First-time managers face a variety of challenges in their new role. Unfortunately, many are not prepared for those challenges and underperform as a result, according to a variety of research studies.

When the new manager is in a safety role, and workers’ well-being and even lives are on the line, effective leadership training is especially important. With mentoring and coaching increasingly recognized as effective tools to develop effective new managers, industry leaders are now incorporating them into safety management training programs.

Last month, ProAct Safety announced three new mentoring and coaching programs for new safety leaders in response to the volume of customer requests the consulting firm has received for such offerings. The three programs take new leaders from an introduction to leadership through execution and accountability and, finally, an advanced program focused on goals and strategy.

“We call ourselves safety excellence consultants,” says Terry Mathis, founder and CEO of ProAct Safety. “We don’t do basic compliance-based safety; we get the companies that have done everything they know to do and still have a level of accidents and want to get to a level of excellence.” Leadership is key to achieving that excellence.

Incorporating Coaching and Mentoring Into Multimodal Safety Training

Successful safety leadership requires two different skill sets, says Rachel Walla, CSP, owner of SnapFox Safety: technical skills and people skills. While safety leaders must understand the mechanics of the industry they’re working in, they also must be able to work with senior managers to gain support for new policies and procedures and to “balance production and safety needs.”

Katie Martinelli, a learning and development analyst at High Speed Training, says that safety training will also require online and classroom training. However, if “organizations invest in developing the coaching and mentoring skills of their in-house experts, they can create blended activities that combine online and face-to-face learning activities that continue to ensure safety while increasing flexibility and cost-effectiveness.”

While the two terms are often confused, coaching and mentoring are different tools that have unique benefits, and using them in conjunction can maximize impact. In a white paper, Paul Schempp, Ph.D., who directs a lab at the University of Georgia that studies the development of expertise, identifies several distinctions between the two: Coaching is performance-driven, short-term and task-oriented, while mentoring is development-driven, long-term and relationship-oriented. In coaching, the coach sets the agenda, while in mentoring, the person being mentored sets it. Finally, the relationship between a coach and a coachee is typically formal and professional, while a mentoring relationship blends the professional and the personal.

What should coaching and mentoring focus on? Perhaps the most important skill new safety leaders need to learn isn’t a skill at all, Mathis says. It’s a change in mindset.

Most leaders think of their safety professionals as “a variable to be controlled” or “a problem to be wrestled with,” he says, rather than as the clients of their safety program. As a result, they make assumptions about what their employees need rather than asking them. “I can’t tell you how many clients I’ve worked with recently, where I go out and interview workers on the shop floor or in the field, and they say, ‘I really wish the … managers would ask us before they make these changes in our workplace. Sometimes, they create more problems than they solve.’”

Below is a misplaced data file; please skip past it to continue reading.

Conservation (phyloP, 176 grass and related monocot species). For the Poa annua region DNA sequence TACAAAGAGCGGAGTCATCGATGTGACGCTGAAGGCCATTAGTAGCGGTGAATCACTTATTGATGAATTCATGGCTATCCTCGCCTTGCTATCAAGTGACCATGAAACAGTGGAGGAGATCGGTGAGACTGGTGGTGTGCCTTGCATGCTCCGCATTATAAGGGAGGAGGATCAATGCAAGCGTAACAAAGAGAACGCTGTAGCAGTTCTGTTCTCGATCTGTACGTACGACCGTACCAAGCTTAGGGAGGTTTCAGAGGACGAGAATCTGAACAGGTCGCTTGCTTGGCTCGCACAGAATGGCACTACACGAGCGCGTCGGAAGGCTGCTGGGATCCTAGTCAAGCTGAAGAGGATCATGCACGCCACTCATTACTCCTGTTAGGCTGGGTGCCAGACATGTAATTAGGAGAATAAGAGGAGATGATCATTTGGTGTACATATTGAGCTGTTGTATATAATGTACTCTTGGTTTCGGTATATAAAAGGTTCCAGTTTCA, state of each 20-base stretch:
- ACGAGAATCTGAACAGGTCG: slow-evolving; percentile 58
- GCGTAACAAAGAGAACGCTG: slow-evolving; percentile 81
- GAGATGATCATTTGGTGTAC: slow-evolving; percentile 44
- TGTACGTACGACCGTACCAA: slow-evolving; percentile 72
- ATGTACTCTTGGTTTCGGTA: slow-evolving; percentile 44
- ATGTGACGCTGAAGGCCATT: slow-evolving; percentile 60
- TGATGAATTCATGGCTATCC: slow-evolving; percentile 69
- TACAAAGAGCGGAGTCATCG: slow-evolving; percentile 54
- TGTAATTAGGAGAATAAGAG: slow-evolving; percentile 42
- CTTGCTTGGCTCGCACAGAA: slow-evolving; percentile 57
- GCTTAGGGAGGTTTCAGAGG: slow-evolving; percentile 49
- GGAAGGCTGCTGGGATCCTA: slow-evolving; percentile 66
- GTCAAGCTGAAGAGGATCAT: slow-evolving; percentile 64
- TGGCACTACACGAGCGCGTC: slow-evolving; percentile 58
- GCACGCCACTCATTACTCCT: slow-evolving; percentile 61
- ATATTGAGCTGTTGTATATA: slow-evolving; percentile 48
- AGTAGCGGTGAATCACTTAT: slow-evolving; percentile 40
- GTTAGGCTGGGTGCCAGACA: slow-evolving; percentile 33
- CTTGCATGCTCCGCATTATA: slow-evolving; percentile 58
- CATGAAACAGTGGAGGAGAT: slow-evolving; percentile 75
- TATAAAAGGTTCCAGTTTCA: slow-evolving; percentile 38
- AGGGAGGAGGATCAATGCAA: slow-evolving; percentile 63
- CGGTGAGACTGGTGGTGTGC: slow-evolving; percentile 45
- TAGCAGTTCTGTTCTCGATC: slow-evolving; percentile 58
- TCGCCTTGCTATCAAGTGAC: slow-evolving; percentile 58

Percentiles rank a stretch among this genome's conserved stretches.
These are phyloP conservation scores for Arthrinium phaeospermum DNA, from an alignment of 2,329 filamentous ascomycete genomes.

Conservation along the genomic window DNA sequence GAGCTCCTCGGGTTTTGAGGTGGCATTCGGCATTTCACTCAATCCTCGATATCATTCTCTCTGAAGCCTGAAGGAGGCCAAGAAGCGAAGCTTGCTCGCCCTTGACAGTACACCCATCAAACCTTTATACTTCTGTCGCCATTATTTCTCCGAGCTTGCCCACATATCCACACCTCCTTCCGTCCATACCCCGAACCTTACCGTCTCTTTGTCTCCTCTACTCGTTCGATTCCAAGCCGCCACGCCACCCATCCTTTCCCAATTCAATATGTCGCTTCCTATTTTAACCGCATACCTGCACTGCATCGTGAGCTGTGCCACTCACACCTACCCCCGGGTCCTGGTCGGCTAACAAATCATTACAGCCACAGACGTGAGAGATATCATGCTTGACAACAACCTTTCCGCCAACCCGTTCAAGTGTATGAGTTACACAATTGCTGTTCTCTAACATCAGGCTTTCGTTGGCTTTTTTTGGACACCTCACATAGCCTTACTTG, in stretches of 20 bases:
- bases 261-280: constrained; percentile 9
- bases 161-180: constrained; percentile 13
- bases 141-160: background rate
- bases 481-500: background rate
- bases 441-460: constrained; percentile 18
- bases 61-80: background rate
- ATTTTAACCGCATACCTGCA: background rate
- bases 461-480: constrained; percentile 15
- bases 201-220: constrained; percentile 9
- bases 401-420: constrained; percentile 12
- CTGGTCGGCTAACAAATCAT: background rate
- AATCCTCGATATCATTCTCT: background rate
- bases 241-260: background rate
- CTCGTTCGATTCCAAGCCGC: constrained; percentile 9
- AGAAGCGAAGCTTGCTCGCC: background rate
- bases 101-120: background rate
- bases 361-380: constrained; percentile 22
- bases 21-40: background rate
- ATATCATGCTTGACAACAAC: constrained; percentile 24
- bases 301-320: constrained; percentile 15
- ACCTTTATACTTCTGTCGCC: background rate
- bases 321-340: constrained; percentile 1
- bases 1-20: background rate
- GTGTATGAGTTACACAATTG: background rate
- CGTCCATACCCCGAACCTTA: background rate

Building a Positive Safety Culture

Martinelli says the first step in using coaching and mentoring to improve safety is to address the culture of the organization.

“Workplace safety can sometimes be seen as unnecessary or simply ‘box-ticking’ — until someone gets hurt,” she says. “It will be much easier to develop safety leaders within an organization if there is a top-down positive safety culture that celebrates safety instead of viewing it as an unnecessary annoyance.” This culture should include “a supportive, blame-free atmosphere” so that employees are comfortable talking to their coaches and mentors about difficult topics.

A positive safety culture will also mean that senior leaders are on board with mentoring and coaching programs, and this attitude will “trickle down” to everyone else, Martinelli adds. Heidi Pozzo, a consultant and a former executive in the construction and manufacturing industries, agrees that a culture of safety must start at the top. She recommends creating a safety committee made up of people from across the organization and across levels, starting every meeting (including board meetings and executive meetings) with a safety topic, and reviewing every safety incident with the executive team.

“When people see safety is a priority and a value, they want to get involved,” Pozzo says. “The professional safety organization should be a resource for people across the organization and not a policing group. By effectively partnering, people will draw them in.”

For a long time, Mathis says, safety “has been policing, not coaching.” By developing a positive safety culture and implementing mentoring and coaching programs that really drive that culture home, you can help change that trend and help new safety leaders manage great employee relationships and create a safer organization.